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Schierman: Stephen Harper is back with his same weak defence of the $15 Billion Canada-Saudi Arms Deal

There are many words to describe Canada’s $15 billion arms deal with the human-rights abusing, war crimes committing regime of Saudi Arabia.

‘Disgraceful’ is one. ‘Reprehensible’ would be another. ‘Immoral’ and ‘inexcusable’ also come to mind. So too does ‘shameful’ and ‘sordid’.

As for how everyday Canadians feel about said deal, I’m sure the words ‘appalled’ and ‘mortified’ would not be far from their lips, especially after learning that Riyadh is using Canadian-made arms to perpetuate its war in Yemen; a war, which let us not forget, has resulted in the death of a quarter of a million people – ten thousand of whom have been children. With millions more displaced and on the brink of starvation, the battleground in Yemen has long been referred to as the “world’s worst humanitarian crisis.”

In the face of such calamity (and with the knowledge of our governments culpability for that calamity), most Canadians probably aren’t feeling too proud of their country’s arms sales.

Well, most Canadians outside Stephen Harper that is.

In a recent post on twitter, Harper announced his plans to tour the United Arab Emirates, Oman, and Saudi Arabia, all to promote “Israeli-based surveillance systems.” After heaping praise upon the three Gulf countries, Harper egregiously wrote of the pride he has for the military contract he brokered with the Saudis.

In typical fashion, Harper omitted the fact that the contract in question, the one that he is so “proud” of, enabled the Saudis to obtain hundreds of Canadian-made, light-armoured vehicles (LAVs), which they subsequently used to lay-waste upon Yemen.

Instead, Harper had the nerve to describe the deal as nothing other than a “manufacturing contract” though he still lauded it as the most lucrative of its kind in Canadian history.

The $15 billion LAV sale may indeed be Canada’s largest export manufacturing contract, as Harper says it is. But that does not make the deal any less odious, as no amount of financial profit or number of jobs secured can ever justify the facilitation of violence and war.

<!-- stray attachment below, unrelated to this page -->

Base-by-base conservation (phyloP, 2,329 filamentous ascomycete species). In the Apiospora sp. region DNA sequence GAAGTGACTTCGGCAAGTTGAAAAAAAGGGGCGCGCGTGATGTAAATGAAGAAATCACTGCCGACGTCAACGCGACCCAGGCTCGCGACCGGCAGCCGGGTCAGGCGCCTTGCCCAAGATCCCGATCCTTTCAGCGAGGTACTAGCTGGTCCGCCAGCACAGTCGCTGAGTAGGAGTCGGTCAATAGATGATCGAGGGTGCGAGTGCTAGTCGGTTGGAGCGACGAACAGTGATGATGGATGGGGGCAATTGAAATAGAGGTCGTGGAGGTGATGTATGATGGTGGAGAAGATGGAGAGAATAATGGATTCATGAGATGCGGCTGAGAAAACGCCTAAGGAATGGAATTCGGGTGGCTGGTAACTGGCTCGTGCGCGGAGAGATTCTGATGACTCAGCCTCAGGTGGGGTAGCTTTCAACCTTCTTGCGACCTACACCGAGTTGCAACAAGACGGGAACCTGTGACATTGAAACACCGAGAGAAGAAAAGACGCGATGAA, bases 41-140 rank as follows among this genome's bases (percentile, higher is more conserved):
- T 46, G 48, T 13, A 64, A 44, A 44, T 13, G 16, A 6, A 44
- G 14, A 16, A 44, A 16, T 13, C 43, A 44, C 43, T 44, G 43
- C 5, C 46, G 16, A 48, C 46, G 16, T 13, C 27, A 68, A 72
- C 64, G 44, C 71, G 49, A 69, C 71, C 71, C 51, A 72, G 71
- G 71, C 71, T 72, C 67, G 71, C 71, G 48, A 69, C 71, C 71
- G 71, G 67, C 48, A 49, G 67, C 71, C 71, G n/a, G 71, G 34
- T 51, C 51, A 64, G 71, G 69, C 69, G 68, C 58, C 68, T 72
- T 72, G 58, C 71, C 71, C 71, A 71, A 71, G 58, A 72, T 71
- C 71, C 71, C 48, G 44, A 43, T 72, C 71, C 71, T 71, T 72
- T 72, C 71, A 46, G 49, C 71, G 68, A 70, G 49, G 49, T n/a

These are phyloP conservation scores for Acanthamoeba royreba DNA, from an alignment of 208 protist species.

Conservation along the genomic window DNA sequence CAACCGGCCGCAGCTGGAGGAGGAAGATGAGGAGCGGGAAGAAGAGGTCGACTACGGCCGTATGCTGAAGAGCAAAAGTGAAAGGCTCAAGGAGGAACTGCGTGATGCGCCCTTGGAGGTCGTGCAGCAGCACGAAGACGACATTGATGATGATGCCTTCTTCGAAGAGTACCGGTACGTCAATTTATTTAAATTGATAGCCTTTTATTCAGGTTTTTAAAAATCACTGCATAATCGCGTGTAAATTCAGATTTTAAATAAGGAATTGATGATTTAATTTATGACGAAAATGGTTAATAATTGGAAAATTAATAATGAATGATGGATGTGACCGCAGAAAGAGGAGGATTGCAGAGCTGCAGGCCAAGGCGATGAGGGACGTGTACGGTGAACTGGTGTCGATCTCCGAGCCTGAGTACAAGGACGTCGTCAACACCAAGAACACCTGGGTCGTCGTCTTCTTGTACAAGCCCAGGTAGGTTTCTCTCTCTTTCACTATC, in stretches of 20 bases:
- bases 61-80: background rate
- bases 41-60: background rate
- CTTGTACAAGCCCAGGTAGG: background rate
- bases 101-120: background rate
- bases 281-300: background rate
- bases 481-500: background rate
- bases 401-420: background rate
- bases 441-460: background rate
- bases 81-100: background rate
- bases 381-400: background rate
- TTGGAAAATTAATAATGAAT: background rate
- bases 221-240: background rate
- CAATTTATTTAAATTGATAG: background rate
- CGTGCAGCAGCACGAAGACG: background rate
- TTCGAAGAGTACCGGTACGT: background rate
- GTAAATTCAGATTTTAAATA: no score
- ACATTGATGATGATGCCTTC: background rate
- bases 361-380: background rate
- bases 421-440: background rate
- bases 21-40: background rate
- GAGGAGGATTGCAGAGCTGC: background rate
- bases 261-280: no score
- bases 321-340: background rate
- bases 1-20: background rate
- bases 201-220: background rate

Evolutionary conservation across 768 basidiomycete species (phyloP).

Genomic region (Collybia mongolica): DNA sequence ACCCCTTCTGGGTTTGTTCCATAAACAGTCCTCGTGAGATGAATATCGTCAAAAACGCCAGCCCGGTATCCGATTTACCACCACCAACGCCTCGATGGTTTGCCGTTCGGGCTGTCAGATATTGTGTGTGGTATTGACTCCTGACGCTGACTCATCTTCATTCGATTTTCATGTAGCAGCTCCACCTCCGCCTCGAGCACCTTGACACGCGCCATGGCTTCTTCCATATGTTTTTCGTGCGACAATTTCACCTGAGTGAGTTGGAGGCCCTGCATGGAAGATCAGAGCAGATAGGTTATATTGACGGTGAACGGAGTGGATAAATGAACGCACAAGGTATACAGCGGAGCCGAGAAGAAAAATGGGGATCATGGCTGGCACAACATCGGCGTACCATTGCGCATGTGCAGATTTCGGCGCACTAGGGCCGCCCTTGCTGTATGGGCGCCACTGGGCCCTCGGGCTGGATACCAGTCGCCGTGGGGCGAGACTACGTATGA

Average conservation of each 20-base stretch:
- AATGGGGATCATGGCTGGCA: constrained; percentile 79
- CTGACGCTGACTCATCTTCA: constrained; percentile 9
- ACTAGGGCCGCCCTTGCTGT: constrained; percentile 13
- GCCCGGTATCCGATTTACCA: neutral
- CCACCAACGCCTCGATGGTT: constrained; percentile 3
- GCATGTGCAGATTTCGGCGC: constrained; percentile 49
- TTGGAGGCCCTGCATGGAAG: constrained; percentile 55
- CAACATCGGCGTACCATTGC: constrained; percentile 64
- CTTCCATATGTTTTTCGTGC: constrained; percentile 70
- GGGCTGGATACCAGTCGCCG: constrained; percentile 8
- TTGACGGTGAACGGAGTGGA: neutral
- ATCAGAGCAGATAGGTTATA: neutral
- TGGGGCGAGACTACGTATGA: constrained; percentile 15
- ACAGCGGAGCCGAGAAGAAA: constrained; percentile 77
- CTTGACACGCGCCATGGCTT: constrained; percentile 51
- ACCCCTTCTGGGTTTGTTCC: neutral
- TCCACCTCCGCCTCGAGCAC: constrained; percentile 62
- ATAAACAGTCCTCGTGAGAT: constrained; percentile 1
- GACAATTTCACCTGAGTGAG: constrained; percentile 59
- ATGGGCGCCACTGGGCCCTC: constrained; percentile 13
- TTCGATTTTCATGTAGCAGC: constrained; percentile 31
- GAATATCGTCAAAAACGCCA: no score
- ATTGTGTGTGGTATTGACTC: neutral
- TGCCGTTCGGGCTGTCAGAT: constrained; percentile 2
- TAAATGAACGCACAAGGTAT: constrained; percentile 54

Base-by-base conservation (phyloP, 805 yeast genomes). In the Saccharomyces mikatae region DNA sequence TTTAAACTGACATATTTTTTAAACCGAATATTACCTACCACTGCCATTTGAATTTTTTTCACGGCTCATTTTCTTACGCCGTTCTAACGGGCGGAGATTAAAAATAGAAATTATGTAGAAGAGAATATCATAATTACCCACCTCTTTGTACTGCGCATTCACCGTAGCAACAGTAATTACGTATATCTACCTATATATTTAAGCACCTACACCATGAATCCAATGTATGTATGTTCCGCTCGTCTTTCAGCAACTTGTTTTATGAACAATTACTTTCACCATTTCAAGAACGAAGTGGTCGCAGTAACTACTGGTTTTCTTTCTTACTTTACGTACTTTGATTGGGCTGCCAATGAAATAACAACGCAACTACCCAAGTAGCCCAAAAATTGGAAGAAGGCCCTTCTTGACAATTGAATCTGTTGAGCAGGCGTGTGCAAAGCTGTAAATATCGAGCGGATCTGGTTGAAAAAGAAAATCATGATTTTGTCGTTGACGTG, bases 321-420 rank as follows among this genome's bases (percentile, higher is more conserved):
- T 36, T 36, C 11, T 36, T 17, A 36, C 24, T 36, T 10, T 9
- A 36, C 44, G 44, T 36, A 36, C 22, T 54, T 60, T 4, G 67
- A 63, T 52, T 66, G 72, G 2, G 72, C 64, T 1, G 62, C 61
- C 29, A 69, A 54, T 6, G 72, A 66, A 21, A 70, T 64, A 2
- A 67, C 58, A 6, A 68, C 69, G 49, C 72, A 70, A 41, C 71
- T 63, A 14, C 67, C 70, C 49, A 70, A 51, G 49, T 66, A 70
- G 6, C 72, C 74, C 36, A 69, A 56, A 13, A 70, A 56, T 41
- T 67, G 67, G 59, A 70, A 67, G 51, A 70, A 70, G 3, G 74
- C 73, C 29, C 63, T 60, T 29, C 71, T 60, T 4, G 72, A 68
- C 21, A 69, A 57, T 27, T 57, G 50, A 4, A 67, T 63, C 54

Granted, that has not stopped Harper from defending the deal, both in and out of office.

During his final years as Prime Minister, when Canada’s military agreement with the Saudis was first being brokered, Harper tried his best to justify the deal, including by citing the Gulf Kingdom’s opposition to the Islamic state as cause for selling them arms. He continued to do so even as reports were coming in saying that “the LAVs that Canada had already sold to Saudi Arabia had been used in Bahrain when Saudi Arabia went in there to suppress a peaceful demonstration.”

Six years later, and Harper is still making the same weak justifications for the deal. In his twitter communique, Harper claimed that Canada’s relationship with Saudi Arabia is “grounded in shared opposition to the threat posed to the region and wider world by the regime in Iran.

Do you see the pattern here? Harper can absolve himself of all blame for the ruination of Yemen and the subjugation of the Saudi people, so long as he can point the finger at the Islamic State, Iran, or any other regime that he can use to justify his selling of arms to Riyadh. He picks and chooses the countries whose human rights records concern him, as defined by his own narrow worldview.

So unflinching is he in his beliefs, that even if Iran didn’t exist, the former Prime Minister would just fabricate a new enemy in its place to explain and excuse his unbending support for the Crown Prince. He’d find any way he could to not see the flaws in his own thinking, or the culpability he has for the devastation of Yemen.

No matter the human rights abuses and war crimes that pile up, Harper will only continue his defence of Saudi Arabia and the noxious arms deal he brokered.

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